With where we are right now, it's hard to say that there are not decent jobs, but it is hard to say that there are decent jobs people can just jump into right away. The examples of window-knockers, paperboys, ice deliverers, etc., just goes to show that general labour jobs are always changing - but then, I mean, honestly, what do you want? You are doing a non-specialized job that requires little training, so it kind of sits at the bottom of the proverbial totem pole, in terms of career security. As tech moves forward, those jobs will definitely change.

    But I do think that most unskilled jobs don't pay what they are worth. I think most jobs, in general, don't really pay what they are worth. If the CEO of a failing company is making 100x what the average worker is making, then he's getting too much and/or they are making too little. And the scenario I brought up is not atypical.
     
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  13. TedEH

    TedEH Cromulent

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    This has always been a part of my gut reaction whenever I hear someone say that they're upset about not being able to make a living a particular way - maybe it's from an entry level job, or wanting to make a living from music or another hobby or something. I've never thought of the purpose of an entry level job to be to sustain a person on it's own. Ideally, those jobs are there to provide extra money, help people pay for school while living at home, help to instill work ethic into people who have never been employed before, etc.- then once you're past that point, you go and do something that will actually sustain you. If what you're doing doesn't pay the bills, then do something else. I recognize that this is an ideal situation that doesn't happen as often anymore, though. It worked out for me, but I'm not a single parent, or someone who's without employable skills, or (and I hate to put it this way) I'm not old (I imagine employment opportunities slim as you get old), or something like that.

    I don't think it really is though. I mean, something like taking your order at a McDonalds is not "intelligent behavior". Maybe I've not read far enough into which jobs are actually being replaced, but I haven't heard of any real AI taking a thinking job yet. I think people are paranoid of the whole "master control program" type AI taking all the thinking jobs, but I don't see what's happening right now as being very different than any other automation-taking-peoples-jobs.
     
  14. narad

    narad SS.org Regular

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    On the contrary, it's probably the general public perception that AI will replace cashiers (maybe because we've already experienced the transition to self-checkout and self-ordering sorts of setups), but it's more the white collar financial services / paralegal types of jobs that are probably at high risk. Any sort of job that's basically taking an in-domain set of rules and where expertise is defined by being familiar with all the relevant rules, and then providing assistance to the regular person -- those are high risk for AI replacement with virtual agents.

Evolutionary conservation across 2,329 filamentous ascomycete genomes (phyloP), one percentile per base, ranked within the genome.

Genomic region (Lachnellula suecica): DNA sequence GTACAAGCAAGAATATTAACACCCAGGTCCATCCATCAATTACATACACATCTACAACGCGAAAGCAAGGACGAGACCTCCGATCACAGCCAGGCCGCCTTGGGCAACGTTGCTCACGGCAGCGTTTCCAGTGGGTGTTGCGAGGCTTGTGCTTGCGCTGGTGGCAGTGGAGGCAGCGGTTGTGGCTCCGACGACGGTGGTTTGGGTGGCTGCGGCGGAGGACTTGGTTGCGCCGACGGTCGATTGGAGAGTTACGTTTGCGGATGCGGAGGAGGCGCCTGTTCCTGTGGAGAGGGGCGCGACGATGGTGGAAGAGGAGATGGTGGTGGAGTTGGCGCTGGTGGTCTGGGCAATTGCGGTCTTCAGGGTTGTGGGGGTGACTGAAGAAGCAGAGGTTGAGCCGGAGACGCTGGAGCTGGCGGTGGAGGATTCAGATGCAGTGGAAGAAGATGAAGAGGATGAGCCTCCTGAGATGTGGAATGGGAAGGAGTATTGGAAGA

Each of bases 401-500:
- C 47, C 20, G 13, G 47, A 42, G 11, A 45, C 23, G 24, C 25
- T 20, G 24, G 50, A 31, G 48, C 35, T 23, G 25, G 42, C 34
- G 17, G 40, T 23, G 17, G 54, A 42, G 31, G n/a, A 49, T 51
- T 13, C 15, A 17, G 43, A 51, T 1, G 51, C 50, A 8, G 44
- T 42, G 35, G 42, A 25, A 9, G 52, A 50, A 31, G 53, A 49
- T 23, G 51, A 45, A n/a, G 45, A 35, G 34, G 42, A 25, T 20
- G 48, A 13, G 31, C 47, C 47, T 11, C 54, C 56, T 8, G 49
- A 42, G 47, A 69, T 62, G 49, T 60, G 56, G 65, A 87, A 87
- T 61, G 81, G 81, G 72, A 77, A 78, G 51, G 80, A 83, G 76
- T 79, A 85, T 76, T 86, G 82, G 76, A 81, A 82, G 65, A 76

This is in addition to basically all transport / distribution jobs.
     
  15. TedEH

    TedEH Cromulent

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    Yeah, that makes sense when you put it that way.
     
  16. tedtan

    tedtan SS.org Regular

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    bostjan already clarified the math, but I still want to reiterate that his analogy had nothing to do with the exact math involved. The basic premise was that the rate of change in population level is no more constant over an extended period of time than a car's rate of acceleration over an extended period of time is (a car CAN'T continue accelerating at that rate for long, even that fastest jet powered cars used to set the land speed records). The exact math was not relevant in this case, the concept was.
     
  17. CrazyDean

    CrazyDean SS.org Regular

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    Ok, let's keep talking about it then.
     
  18. jaxadam

    jaxadam SS.org Regular

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    For that graph, let's let E be the function associated with the plot, let m be the slope, and c be the parabolic curve. I get E = mc^2.
     
  19. bostjan

    bostjan MicroMetal Contributor

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    "A = pi r²"
    "But pie are generally round?"

    Imagine that joke being told by a robot to a nightclub full of robots. Would any of them find it funny?

    I guess I could see where AI might be developed to come up with jokes. AI generated jokes might become a controversial thing. With all of the joke-stealing accusations going around the stand-up circuit, synthetic jokes might be more easily traced.

    "Hey Electro, tell joke #AG05016, that's my favourite!"
     
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  20. jaxadam

    jaxadam SS.org Regular

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    I think one of my favorites is still:

    What is the integral of [d(cabin)/cabin]? Log cabin.